But Turkey is now trying to alter the logic of South Steam altogether, first by attempting to convince Russia that the Europeans are only going to create problems over South Stream with the Ukraine conflict in play. Instead of facing more delays from EU bureaucrats on this project, Turkey is proposing that Russia direct ample amounts of gas to Turkey, which will gladly consume it while Russia and the Europeans hash out their differences. Once the European-Russian conflict blows over, interconnectors from Turkey could then be built to extend into Europe. That way, the Turkish logic goes, Turkey secures more Russian gas without having to worry about European disputes while positioning itself as a powerful transit state.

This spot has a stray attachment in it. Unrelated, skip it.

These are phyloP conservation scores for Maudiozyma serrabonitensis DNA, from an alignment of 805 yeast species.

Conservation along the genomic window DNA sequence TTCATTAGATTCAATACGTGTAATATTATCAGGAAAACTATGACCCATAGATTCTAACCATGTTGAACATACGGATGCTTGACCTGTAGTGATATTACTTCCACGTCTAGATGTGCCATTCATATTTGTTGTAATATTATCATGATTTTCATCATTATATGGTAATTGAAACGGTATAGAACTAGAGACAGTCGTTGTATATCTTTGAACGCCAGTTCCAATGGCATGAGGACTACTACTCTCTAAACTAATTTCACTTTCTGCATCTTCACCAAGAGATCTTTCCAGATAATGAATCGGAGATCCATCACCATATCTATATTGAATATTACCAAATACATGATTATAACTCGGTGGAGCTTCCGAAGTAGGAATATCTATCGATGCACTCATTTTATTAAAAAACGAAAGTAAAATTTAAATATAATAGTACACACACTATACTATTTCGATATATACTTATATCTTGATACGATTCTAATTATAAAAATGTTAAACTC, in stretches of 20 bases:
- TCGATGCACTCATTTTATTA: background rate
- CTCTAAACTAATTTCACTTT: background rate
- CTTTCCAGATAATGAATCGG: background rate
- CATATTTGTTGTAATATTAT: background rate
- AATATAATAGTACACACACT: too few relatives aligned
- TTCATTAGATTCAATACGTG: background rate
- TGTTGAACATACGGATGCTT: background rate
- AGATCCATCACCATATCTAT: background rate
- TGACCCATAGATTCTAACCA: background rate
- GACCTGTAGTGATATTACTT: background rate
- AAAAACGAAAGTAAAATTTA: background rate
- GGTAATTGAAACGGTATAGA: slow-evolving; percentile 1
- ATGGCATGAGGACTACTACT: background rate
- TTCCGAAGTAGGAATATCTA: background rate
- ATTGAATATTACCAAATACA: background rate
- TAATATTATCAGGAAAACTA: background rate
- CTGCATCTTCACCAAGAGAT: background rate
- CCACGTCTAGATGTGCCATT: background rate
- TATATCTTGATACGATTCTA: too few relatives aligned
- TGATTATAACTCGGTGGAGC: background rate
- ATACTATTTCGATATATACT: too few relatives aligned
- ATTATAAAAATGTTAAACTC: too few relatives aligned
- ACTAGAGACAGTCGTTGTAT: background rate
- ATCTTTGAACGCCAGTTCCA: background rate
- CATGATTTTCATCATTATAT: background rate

Such a proposal would not sit well with the Europeans waiting to receive this gas. The South Stream consortium has already said it would not tolerate higher costs and further delays entailed in a re-routing. Bulgaria has already begun creating legal loopholes to try to bypass potential interference from Brussels and ensure that the project continues as planned. Russia will also likely prioritize keeping the current route through Bulgaria to maintain its leverage with Europe and isolate Ukraine's dependence on Moscow. At the same time, Russia will be very interested in securing more market share for its energy in Turkey through an expansion of Blue Stream. Alexander Medvedev, the deputy head of Gazprom, will be in Ankara on April 21 to discuss these plans.